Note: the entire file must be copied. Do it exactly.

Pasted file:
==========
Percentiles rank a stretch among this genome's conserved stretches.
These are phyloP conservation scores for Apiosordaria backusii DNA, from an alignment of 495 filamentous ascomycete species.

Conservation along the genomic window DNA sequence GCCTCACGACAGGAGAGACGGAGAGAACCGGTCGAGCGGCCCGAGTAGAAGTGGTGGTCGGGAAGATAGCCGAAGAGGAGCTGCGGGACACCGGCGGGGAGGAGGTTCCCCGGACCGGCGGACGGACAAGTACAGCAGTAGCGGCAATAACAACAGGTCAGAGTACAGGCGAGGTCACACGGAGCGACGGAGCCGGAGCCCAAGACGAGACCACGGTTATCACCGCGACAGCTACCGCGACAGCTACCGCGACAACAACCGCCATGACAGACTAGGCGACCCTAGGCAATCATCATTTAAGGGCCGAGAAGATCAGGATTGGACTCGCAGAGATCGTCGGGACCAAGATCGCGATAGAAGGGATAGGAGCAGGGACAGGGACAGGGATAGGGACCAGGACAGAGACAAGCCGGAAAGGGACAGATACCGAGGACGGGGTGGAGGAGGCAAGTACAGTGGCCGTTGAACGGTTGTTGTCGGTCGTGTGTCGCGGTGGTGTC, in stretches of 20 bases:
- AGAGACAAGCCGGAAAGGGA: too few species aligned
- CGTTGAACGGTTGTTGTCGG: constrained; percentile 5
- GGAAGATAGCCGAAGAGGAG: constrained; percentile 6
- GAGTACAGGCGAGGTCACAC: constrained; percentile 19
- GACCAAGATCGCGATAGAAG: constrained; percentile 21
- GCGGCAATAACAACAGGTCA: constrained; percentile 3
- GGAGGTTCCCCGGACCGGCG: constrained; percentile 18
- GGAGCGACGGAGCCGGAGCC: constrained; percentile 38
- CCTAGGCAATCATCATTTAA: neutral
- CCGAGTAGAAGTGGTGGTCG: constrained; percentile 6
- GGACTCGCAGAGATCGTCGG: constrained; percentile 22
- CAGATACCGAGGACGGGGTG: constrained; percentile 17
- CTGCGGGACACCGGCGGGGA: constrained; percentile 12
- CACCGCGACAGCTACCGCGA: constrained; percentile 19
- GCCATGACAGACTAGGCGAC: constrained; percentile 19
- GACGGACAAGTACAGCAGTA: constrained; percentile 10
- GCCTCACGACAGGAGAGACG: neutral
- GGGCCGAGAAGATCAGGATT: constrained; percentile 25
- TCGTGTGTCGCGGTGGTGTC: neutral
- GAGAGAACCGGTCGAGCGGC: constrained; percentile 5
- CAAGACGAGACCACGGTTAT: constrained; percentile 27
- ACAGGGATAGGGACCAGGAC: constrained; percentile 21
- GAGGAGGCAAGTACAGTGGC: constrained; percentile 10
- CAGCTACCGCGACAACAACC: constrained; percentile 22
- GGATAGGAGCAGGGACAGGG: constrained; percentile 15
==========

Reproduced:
Percentiles rank a stretch among this genome's conserved stretches.
These are phyloP conservation scores for Apiosordaria backusii DNA, from an alignment of 495 filamentous ascomycete species.

Conservation along the genomic window DNA sequence GCCTCACGACAGGAGAGACGGAGAGAACCGGTCGAGCGGCCCGAGTAGAAGTGGTGGTCGGGAAGATAGCCGAAGAGGAGCTGCGGGACACCGGCGGGGAGGAGGTTCCCCGGACCGGCGGACGGACAAGTACAGCAGTAGCGGCAATAACAACAGGTCAGAGTACAGGCGAGGTCACACGGAGCGACGGAGCCGGAGCCCAAGACGAGACCACGGTTATCACCGCGACAGCTACCGCGACAGCTACCGCGACAACAACCGCCATGACAGACTAGGCGACCCTAGGCAATCATCATTTAAGGGCCGAGAAGATCAGGATTGGACTCGCAGAGATCGTCGGGACCAAGATCGCGATAGAAGGGATAGGAGCAGGGACAGGGACAGGGATAGGGACCAGGACAGAGACAAGCCGGAAAGGGACAGATACCGAGGACGGGGTGGAGGAGGCAAGTACAGTGGCCGTTGAACGGTTGTTGTCGGTCGTGTGTCGCGGTGGTGTC, in stretches of 20 bases:
- AGAGACAAGCCGGAAAGGGA: too few species aligned
- CGTTGAACGGTTGTTGTCGG: constrained; percentile 5
- GGAAGATAGCCGAAGAGGAG: constrained; percentile 6
- GAGTACAGGCGAGGTCACAC: constrained; percentile 19
- GACCAAGATCGCGATAGAAG: constrained; percentile 21
- GCGGCAATAACAACAGGTCA: constrained; percentile 3
- GGAGGTTCCCCGGACCGGCG: constrained; percentile 18
- GGAGCGACGGAGCCGGAGCC: constrained; percentile 38
- CCTAGGCAATCATCATTTAA: neutral
- CCGAGTAGAAGTGGTGGTCG: constrained; percentile 6
- GGACTCGCAGAGATCGTCGG: constrained; percentile 22
- CAGATACCGAGGACGGGGTG: constrained; percentile 17
- CTGCGGGACACCGGCGGGGA: constrained; percentile 12
- CACCGCGACAGCTACCGCGA: constrained; percentile 19
- GCCATGACAGACTAGGCGAC: constrained; percentile 19
- GACGGACAAGTACAGCAGTA: constrained; percentile 10
- GCCTCACGACAGGAGAGACG: neutral
- GGGCCGAGAAGATCAGGATT: constrained; percentile 25
- TCGTGTGTCGCGGTGGTGTC: neutral
- GAGAGAACCGGTCGAGCGGC: constrained; percentile 5
- CAAGACGAGACCACGGTTAT: constrained; percentile 27
- ACAGGGATAGGGACCAGGAC: constrained; percentile 21
- GAGGAGGCAAGTACAGTGGC: constrained; percentile 10
- CAGCTACCGCGACAACAACC: constrained; percentile 22
- GGATAGGAGCAGGGACAGGG: constrained; percentile 15